Combining the antibody drug conjugate, enfortumab vedotin (Padcev) with the immune checkpoint inhibitor pembrolizumab (Keytruda) showed encouraging results in patients with locally advanced or metastatic urothelial cancer who were unable to receive cisplatin-based chemotherapy in the first-line setting.
In an interim analysis of the phase 1b/2 EV-103 clinical trial, the objective response rate (ORR) was 73% in 45 patients who received the combination and tumor shrinkage was observed in 93% of patients.
“Cisplatin-based chemotherapy is the standard treatment for first-line advanced urothelial cancer; however, it isn’t an option for many patients,” said Jonathan E. Rosenberg, MD, Chief, Genitourinary Medical Oncology Service, Memorial Sloan Kettering Cancer Center, New York City, who presented the data at the 2020 Genitourinary Cancers Symposium. “I’m encouraged by these interim results, including a median progression-free survival of a year, for patients who received the platinum-free combination of enfortumab vedotin and pembrolizumab in the first-line setting.”
EV-103 is an ongoing, multicohort, multicenter phase 1B clinical trial. At the 2019 European Society of Medical Oncology annual meeting, the first results of cohort A (N = 45, cisplatin-ineligible patients with metastatic bladder cancer) showed an ORR of 71% (complete response rate, 13%; partial response rate, 58%) and a disease control rate of 93.3%. The updated results of EV-103 presented at the 2020 Genitourinary Cancers Symposium included the first data on durability of response, progression-free survival, and overall survival (OS) in the dose-expansion phase of cohort A.
In this phase, 45 patients in cohort A received enfortumab vedotin intravenously on days 1 and 8 and pembrolizumab on day 1 of a 21-day cycle.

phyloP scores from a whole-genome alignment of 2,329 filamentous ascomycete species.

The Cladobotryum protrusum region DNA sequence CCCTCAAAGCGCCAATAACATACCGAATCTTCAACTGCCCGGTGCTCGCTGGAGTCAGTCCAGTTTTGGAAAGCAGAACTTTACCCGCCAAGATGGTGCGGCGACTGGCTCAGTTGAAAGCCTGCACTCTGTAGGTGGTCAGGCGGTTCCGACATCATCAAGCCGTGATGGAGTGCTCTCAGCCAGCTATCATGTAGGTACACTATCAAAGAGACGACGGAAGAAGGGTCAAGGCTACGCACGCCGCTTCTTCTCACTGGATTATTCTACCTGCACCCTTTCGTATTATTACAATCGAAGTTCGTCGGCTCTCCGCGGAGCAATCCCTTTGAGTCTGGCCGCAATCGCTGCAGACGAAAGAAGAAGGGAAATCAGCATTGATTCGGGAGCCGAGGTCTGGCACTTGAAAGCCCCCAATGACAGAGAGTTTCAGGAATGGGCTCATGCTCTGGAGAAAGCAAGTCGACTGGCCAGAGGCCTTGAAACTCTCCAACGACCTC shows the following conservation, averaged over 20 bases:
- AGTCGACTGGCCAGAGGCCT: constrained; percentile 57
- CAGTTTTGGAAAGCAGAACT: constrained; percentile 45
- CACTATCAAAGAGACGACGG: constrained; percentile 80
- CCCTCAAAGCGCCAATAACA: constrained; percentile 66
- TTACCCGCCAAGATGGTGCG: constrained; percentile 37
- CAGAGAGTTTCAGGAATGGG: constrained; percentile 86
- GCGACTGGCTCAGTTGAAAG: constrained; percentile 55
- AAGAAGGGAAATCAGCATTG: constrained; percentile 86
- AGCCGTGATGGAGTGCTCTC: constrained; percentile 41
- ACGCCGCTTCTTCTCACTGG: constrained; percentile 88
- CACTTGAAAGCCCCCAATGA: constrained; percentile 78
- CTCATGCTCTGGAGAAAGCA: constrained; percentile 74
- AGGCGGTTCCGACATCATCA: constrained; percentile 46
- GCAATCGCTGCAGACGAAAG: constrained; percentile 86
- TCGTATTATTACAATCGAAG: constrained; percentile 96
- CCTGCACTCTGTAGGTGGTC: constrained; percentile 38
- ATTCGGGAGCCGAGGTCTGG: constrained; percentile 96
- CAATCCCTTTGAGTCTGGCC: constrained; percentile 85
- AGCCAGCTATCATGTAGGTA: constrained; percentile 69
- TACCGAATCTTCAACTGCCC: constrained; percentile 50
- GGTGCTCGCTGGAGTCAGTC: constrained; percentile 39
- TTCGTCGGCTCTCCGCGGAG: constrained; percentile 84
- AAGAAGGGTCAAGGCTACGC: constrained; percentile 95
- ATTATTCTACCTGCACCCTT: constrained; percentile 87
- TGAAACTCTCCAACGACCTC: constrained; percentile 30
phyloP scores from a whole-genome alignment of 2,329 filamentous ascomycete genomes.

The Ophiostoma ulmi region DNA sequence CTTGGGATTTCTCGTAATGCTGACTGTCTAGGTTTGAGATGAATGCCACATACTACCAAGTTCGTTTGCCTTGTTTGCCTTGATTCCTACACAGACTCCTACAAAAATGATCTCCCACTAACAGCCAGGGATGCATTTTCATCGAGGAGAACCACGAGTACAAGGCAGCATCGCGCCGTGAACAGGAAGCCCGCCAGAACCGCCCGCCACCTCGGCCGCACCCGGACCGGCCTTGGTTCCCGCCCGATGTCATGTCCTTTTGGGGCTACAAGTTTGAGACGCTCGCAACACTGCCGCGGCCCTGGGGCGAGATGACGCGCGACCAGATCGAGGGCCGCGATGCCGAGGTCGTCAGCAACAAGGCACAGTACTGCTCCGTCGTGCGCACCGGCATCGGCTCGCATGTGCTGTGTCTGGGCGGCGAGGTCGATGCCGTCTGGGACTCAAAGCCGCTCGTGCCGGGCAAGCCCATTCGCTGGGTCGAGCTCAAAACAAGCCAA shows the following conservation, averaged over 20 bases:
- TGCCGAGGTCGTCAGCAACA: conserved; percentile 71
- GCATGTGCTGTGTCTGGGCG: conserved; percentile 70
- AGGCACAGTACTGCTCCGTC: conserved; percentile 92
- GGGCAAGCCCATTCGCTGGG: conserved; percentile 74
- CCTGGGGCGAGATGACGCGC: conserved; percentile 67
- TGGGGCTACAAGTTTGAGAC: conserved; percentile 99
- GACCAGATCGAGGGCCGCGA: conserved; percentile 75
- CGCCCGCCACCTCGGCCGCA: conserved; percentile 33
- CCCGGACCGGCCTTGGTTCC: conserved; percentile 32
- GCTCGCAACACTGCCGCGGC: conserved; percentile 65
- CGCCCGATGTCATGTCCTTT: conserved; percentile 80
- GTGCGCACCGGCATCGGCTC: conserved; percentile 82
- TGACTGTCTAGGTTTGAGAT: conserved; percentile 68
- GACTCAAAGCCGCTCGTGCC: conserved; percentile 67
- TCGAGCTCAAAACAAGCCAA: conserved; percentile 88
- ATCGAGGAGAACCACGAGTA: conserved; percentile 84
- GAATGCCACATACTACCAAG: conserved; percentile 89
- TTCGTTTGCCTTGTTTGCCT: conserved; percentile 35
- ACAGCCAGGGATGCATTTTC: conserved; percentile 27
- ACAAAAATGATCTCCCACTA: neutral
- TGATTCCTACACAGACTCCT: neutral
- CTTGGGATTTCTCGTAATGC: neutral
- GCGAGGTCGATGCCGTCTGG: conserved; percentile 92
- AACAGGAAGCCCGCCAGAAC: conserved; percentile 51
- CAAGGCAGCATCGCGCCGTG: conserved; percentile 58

The median age of patients enrolled in the trial was 69 years, and 36 (80%) of the patients were male. The primary tumor site was the lower urinary tract (N = 31; 69%); only 4 patients had metastases in the lymph nodes, and the remaining 41 patients had visceral metastases.
The responses held up at a median follow-up of 10.4 months (range, 1.2-12.9 months). The ORR in the 45 patients in cohort A was 73.3%, including 7 complete responses and 26 partial responses. The median duration of response had not yet been reached.
Overall, 55% of the responses were ongoing at the time of the analysis, 83.9% of responses were ongoing at ≥6 months, and 53.7% lasted ≥12 months. The median progression-free survival was 12.3 months, and the median OS had not been reached. The 1-year OS rate was 81.6%.
“Based on these results, further investigation of enfortumab vedotin plus pembrolizumab as a platinum-free option is warranted in patients with untreated locally advanced and metastatic urothelial cancer,” Dr Rosenberg said.
Of the 45 evaluable patients, 26 (58%) had grade ≥3 treatment-related adverse events. The most common grade ≥3 events were increased lipase (18%), fatigue (9%), maculopapular rash (9%), diarrhea (7%), and anemia (7%).
Dr Rosenberg commented that the cost of treatment with the combination of enfortumab vedotin and pembrolizumab will be “shockingly expensive…even if these are shockingly good results.” Given the high price tag, he noted that studies are needed to show that the regimen is superior to other options for the treatment of metastatic urothelial cancer.
A phase 3 trial will evaluate first-line therapy with enfortumab vedotin plus pembrolizumab with or without chemotherapy versus gemcitabine (Gemzar) plus platinum chemotherapy in patients with metastatic urothelial cancer.